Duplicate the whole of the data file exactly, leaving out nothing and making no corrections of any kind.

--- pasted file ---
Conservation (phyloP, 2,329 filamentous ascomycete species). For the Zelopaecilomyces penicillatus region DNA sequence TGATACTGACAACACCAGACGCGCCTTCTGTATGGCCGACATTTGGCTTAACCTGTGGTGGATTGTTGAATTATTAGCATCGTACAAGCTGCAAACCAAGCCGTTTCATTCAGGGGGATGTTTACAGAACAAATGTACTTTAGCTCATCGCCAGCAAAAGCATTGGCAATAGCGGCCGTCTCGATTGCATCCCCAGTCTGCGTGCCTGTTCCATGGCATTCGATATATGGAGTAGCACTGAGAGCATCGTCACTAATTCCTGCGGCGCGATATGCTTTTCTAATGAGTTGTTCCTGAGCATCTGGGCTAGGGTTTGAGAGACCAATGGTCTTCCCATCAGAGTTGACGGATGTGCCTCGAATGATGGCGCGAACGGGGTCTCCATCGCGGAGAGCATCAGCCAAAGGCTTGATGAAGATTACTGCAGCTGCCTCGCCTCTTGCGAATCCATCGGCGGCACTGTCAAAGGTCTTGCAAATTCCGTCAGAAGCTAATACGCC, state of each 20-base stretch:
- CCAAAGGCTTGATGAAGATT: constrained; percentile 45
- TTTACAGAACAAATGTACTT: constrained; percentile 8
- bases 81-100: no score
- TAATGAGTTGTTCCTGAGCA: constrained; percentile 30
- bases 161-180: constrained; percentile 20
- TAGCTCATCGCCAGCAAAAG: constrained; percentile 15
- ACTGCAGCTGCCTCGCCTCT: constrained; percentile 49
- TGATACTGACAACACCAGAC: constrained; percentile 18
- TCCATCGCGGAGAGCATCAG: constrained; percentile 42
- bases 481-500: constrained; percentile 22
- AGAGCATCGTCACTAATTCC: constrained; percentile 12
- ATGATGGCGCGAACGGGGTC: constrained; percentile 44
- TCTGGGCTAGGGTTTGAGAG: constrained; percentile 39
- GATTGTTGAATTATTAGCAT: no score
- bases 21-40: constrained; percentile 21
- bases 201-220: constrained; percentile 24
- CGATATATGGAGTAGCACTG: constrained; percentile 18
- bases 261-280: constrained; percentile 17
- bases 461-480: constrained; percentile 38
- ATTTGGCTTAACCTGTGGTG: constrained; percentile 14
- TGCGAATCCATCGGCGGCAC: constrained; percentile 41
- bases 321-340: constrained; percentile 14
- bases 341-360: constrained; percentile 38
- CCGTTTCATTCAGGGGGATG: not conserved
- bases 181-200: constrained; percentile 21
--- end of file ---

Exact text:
Conservation (phyloP, 2,329 filamentous ascomycete species). For the Zelopaecilomyces penicillatus region DNA sequence TGATACTGACAACACCAGACGCGCCTTCTGTATGGCCGACATTTGGCTTAACCTGTGGTGGATTGTTGAATTATTAGCATCGTACAAGCTGCAAACCAAGCCGTTTCATTCAGGGGGATGTTTACAGAACAAATGTACTTTAGCTCATCGCCAGCAAAAGCATTGGCAATAGCGGCCGTCTCGATTGCATCCCCAGTCTGCGTGCCTGTTCCATGGCATTCGATATATGGAGTAGCACTGAGAGCATCGTCACTAATTCCTGCGGCGCGATATGCTTTTCTAATGAGTTGTTCCTGAGCATCTGGGCTAGGGTTTGAGAGACCAATGGTCTTCCCATCAGAGTTGACGGATGTGCCTCGAATGATGGCGCGAACGGGGTCTCCATCGCGGAGAGCATCAGCCAAAGGCTTGATGAAGATTACTGCAGCTGCCTCGCCTCTTGCGAATCCATCGGCGGCACTGTCAAAGGTCTTGCAAATTCCGTCAGAAGCTAATACGCC, state of each 20-base stretch:
- CCAAAGGCTTGATGAAGATT: constrained; percentile 45
- TTTACAGAACAAATGTACTT: constrained; percentile 8
- bases 81-100: no score
- TAATGAGTTGTTCCTGAGCA: constrained; percentile 30
- bases 161-180: constrained; percentile 20
- TAGCTCATCGCCAGCAAAAG: constrained; percentile 15
- ACTGCAGCTGCCTCGCCTCT: constrained; percentile 49
- TGATACTGACAACACCAGAC: constrained; percentile 18
- TCCATCGCGGAGAGCATCAG: constrained; percentile 42
- bases 481-500: constrained; percentile 22
- AGAGCATCGTCACTAATTCC: constrained; percentile 12
- ATGATGGCGCGAACGGGGTC: constrained; percentile 44
- TCTGGGCTAGGGTTTGAGAG: constrained; percentile 39
- GATTGTTGAATTATTAGCAT: no score
- bases 21-40: constrained; percentile 21
- bases 201-220: constrained; percentile 24
- CGATATATGGAGTAGCACTG: constrained; percentile 18
- bases 261-280: constrained; percentile 17
- bases 461-480: constrained; percentile 38
- ATTTGGCTTAACCTGTGGTG: constrained; percentile 14
- TGCGAATCCATCGGCGGCAC: constrained; percentile 41
- bases 321-340: constrained; percentile 14
- bases 341-360: constrained; percentile 38
- CCGTTTCATTCAGGGGGATG: not conserved
- bases 181-200: constrained; percentile 21